National Rifle Association lobbyist Brian Judy, under questioning from Sen. Jamie Pedersen (D-43rd District), noted that the NRA has taken no position on I-591, which is contrary to the impressions created by earlier fund raising appeals by I-594 supporters. The NRA is opposed to I-594, and during his opening statement, and under questioning from the committee, he pointed to several tenets of the measure that are troubling to the NRA.

He said the initiative applies to all transfers, not just sales, of firearms, making loans of guns to most people subject to background checks. Judy also said the measure could create problems for juvenile hunters, an assertion that was supported by Ed Owens, a retired lobbyist who was speaking on behalf of the Hunters Heritage Council. Owens reminded the committee that it does not matter what I-594 proponents believe the measure will do or not to, it only matters what the measure says and how the courts would decide if someone were charged with violating the “word of law.”

Alan Gottlieb, chairman of the Citizens Committee for the Right to Keep and Bear Arms, reiterated what he told the House Judiciary Committee on Tuesday. Initiative 591, he said, “is not and never has been designed to prevent background checks.”

“Our goal from the outset has been to make sure that any such check conducted in Washington lives up to a uniform national standard,” he stated. “This process should be quick, simple and without a mountain of bureaucratic red tape or eighteen pages of complicated regulations designed to discourage, rather than encourage, the exercise of a constitutionally-protected, fundamental civil right.”

One supporter of I-594 was ruled out of order twice when she first accused O’Ban, and later committee members in general, of having an “agenda,” and on the second ruling, she left the hearing room. Opponents of I-594 seemed to slightly outnumber proponents, and discussion of I-591 was limited to Gottlieb’s remarks and calls for support from various speakers.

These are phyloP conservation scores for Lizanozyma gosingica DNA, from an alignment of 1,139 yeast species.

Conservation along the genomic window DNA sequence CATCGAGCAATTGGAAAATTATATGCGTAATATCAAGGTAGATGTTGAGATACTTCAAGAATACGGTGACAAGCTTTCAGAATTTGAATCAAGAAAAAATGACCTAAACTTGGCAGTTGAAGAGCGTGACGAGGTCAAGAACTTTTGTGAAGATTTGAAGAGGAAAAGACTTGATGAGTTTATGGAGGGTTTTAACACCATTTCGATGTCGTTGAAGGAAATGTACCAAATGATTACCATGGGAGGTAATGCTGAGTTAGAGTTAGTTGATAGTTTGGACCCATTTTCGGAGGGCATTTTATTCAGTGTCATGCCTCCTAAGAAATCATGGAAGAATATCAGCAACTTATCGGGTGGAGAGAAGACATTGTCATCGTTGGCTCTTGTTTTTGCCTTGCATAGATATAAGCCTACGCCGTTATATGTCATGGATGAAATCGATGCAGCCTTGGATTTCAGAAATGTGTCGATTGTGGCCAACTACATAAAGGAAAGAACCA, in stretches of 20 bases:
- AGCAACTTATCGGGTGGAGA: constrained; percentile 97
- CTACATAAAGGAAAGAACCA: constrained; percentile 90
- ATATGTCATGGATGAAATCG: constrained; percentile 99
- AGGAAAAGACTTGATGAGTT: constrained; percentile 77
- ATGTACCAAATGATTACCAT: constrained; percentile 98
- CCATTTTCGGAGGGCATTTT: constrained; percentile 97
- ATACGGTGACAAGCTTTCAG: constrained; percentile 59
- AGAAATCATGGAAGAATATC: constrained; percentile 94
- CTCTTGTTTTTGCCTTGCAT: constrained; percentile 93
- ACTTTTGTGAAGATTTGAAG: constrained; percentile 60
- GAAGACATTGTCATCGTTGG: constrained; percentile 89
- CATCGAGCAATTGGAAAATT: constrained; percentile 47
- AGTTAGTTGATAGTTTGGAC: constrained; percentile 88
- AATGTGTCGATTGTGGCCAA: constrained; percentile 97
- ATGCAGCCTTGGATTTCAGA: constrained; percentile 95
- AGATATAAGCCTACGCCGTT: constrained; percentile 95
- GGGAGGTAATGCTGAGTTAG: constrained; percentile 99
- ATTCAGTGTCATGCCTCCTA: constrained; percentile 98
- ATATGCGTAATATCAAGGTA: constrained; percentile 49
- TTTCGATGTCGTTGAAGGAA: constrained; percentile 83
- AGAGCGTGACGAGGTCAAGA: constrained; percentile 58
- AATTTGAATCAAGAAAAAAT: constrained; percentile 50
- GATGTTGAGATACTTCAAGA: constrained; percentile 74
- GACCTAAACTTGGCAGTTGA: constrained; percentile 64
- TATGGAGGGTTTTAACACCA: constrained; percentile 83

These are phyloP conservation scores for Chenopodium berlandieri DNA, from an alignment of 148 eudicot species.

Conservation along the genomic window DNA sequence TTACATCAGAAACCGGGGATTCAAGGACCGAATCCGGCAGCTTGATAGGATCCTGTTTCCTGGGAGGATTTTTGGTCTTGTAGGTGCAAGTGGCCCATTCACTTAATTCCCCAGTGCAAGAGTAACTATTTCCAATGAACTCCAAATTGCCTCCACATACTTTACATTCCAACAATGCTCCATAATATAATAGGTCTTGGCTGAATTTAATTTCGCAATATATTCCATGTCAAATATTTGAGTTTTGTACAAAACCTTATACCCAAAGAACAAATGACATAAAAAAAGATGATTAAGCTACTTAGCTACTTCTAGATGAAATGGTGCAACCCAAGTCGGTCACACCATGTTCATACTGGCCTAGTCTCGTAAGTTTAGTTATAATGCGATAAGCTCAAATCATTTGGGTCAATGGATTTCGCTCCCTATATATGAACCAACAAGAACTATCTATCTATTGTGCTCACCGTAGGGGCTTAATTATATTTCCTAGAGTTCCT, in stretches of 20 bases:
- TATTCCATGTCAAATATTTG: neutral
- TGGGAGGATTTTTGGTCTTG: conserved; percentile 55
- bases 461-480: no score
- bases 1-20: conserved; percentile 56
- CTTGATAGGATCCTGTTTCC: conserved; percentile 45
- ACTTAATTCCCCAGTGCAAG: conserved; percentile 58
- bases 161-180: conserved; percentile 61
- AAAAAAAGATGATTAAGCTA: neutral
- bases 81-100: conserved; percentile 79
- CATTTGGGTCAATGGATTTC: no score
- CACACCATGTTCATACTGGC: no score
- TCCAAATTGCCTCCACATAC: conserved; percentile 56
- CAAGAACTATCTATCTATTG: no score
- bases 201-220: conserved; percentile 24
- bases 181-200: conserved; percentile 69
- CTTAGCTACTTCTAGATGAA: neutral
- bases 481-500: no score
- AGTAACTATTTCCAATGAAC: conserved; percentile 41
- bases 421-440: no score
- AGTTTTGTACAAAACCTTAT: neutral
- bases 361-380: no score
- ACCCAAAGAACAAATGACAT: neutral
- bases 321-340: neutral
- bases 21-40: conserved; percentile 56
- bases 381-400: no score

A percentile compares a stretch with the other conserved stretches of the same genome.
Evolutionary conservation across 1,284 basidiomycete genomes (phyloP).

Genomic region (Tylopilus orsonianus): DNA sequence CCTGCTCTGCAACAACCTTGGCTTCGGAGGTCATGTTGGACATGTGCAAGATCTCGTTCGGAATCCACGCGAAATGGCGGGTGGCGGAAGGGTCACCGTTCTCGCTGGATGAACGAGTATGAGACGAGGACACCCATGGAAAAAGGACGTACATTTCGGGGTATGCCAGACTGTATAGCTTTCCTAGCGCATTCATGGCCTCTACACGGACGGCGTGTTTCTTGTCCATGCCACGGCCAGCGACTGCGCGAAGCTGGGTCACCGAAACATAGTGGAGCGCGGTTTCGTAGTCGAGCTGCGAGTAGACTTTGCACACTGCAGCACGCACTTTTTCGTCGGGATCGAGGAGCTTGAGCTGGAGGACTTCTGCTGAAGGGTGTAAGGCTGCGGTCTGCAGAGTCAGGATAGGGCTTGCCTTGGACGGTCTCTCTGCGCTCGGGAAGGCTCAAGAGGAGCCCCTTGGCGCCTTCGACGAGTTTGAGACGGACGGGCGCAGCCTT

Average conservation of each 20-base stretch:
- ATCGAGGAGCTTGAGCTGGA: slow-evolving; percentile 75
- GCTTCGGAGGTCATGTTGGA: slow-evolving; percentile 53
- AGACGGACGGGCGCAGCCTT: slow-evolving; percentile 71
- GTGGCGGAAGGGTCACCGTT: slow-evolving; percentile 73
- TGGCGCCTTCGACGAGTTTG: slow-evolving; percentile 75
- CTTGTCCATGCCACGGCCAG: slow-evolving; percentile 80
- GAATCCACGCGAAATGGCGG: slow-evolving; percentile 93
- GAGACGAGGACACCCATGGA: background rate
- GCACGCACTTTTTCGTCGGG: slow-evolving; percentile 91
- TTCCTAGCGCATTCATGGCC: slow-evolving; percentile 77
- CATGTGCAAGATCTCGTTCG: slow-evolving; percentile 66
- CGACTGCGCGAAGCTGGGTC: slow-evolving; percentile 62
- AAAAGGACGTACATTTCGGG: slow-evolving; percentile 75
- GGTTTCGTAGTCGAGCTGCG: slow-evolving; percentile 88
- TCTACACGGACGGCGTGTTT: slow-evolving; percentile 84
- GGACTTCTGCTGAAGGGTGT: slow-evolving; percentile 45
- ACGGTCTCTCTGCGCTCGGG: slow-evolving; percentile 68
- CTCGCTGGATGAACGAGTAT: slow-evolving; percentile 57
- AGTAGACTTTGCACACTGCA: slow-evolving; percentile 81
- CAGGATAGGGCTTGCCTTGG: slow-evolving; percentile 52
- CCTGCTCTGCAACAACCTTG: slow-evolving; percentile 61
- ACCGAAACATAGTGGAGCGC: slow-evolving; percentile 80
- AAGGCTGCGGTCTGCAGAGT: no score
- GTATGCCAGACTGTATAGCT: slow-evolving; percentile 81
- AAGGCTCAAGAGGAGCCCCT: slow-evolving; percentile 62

Both measures are almost certainly headed to the November ballot.

MEANWWHILE, 60 miles north in Seattle, Washington CeaseFire launched the “ASK-Washington” campaign at a Café Paloma press conference in Pioneer Square. According to the Seattle Weekly, the ASK (for “Asking Saves Kids”) project encourages parents to ask other parents whose children play together whether there are any guns in the home.

Some might see this as an invasion of privacy, while CeaseFire is pushing it as a “child safety” issue. While the gun control group insists this is about “educating and supporting parents in making the most tactful outreach possible to minimize awkwardness and maintain neighborly relationships,” some gun rights activists privately suggest that it is also likely to create stigmatization about visiting the homes of gun owners.

CeaseFire President Ralph Fascitelli reportedly told his audience at the press event yesterday, “Gun owners do not ensure the safety of their home.” That’s not exactly the way to maintain “neighborly relationships.”

The organization is launching a well-funded advertising campaign that will run through May with Metro bus ads.


Report this ad